Graduate thesis. I spent my time as a grad student researching how media literacy, technology, and design skills could address the unique complexities of being a middle schooler.

My thesis project combines those ideas into a set of classroom lessons on social media literacy, including 12 lesson plans for teachers and an app for students to use during the lessons. Throughout, students participate in fun photo exercises and import existing Instagram posts, connecting classroom concepts to kids’ actual social media experiences.

Undergrad design classes. I’ve been teaching graphic design and concepting classes since 2011, including assistantships in grad school, and I’m now teaching part-time at the University of Washington.

My heart is in the introductory classes, and I enjoy developing projects and exercises that introduce students to the potential of what design skills can really do — for other people and for themselves.

Students from the UW Design class of 2019 in Color & Composition.

Square + Circle. This is a drawing exercise I developed to introduce the steps of the design process on the first day of class — highlighting the value of setting goals, concepting, and feedback. I love building sandboxes for students to explore ideas. It’s part of the fun of teaching: helping guide students to discover specific ideas, but not knowing what kinds of wonderful things they’ll make along the way.

Sketches by Christine Tapawan, Josh Collinsworth, and Tom English.

Storytime. A project for AIGA Nebraska, intended to bring the classroom experience to professional graphic designers (giving multiple people the same design constraints and asking them to explain their process). I developed the event concept and hosted three Storytime nights: Rudolph the Red-Nosed Reindeer, Home Alone, and A Christmas Story.

At each event, 8–10 speakers with distinct creative skills reinterpret the year’s story. The presentations follow the PechaKucha format, divided between 10 story slides and 10 slides to recap the process of solving the problem. Videos of the presentations are on YouTube.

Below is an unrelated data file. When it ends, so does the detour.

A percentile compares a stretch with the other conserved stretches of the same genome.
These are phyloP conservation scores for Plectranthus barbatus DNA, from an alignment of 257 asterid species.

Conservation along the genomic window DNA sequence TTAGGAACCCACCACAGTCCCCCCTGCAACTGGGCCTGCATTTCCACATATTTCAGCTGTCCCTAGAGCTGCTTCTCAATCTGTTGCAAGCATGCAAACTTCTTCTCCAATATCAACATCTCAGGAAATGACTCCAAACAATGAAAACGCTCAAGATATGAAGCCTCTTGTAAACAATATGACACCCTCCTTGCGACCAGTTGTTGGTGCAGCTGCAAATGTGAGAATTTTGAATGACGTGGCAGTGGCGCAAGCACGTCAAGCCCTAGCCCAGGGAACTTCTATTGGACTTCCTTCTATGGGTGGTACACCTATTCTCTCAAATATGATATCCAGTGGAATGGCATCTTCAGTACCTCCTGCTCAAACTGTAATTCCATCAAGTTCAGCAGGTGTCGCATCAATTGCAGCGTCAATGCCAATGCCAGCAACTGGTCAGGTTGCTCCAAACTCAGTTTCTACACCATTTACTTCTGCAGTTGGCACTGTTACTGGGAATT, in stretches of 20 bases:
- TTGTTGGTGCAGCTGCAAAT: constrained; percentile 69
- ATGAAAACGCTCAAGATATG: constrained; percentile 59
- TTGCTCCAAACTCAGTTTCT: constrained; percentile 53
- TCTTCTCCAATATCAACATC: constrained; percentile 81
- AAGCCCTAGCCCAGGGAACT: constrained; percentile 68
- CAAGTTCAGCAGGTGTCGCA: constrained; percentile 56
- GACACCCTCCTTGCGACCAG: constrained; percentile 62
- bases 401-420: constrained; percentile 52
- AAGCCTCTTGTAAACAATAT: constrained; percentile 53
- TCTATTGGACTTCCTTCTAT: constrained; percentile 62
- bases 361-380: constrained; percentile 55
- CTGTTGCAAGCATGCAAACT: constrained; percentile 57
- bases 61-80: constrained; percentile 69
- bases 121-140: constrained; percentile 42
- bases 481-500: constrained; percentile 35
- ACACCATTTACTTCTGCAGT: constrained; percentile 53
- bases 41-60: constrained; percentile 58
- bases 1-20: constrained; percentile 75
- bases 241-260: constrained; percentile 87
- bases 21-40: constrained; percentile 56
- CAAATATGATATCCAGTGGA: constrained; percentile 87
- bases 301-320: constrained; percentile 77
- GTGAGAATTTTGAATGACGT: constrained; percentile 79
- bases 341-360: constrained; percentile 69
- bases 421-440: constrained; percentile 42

Problem-solving workshops for kids and families. Two separate workshops developed for Nebraska organizations — incorporating LEGO, comics, writing, music and drawing exercises.

Through College for Teens, I designed and taught a problem-solving class for middle school students, using the exercises to introduce design process strategies students could use for everyday problems.

And for the Sheldon Museum of Art, I developed exercises focused on ‘things’ (to dovetail with a current exhibit). Many of the exercises started by randomly-selecting a sheet of paper naming a ‘thing’ to use in the exercise (a button, a feather, a key, a pizza, a rubber ducky, etc.).

High school icon workshops. A project for AIGA Nebraska to introduce graphic design process and software to high schoolers, adapted from The Noun Project Iconathons. In five after-school sessions, students chose a school issue they felt deserved attention and, through sketches and group feedback, developed an icon to communicate that message.

Maker Camp. The summer before I moved to Seattle, I was awarded a fellowship from the Maker Education Initiative’s Maker Corps program. The program has multiple host museums and organizations across the U.S., and I worked at the Omaha Children’s Museum for three months.

Our team piloted a number of new maker projects at the museum, and my primary task was to plan and teach two Maker Camps for 6–8 year-olds. We met for two hours daily for two weeks, covering the spectrum of maker activities like marshmallow shooters, artbots, screen printing, woodworking, and paper circuits.

Updated May 3, 2018.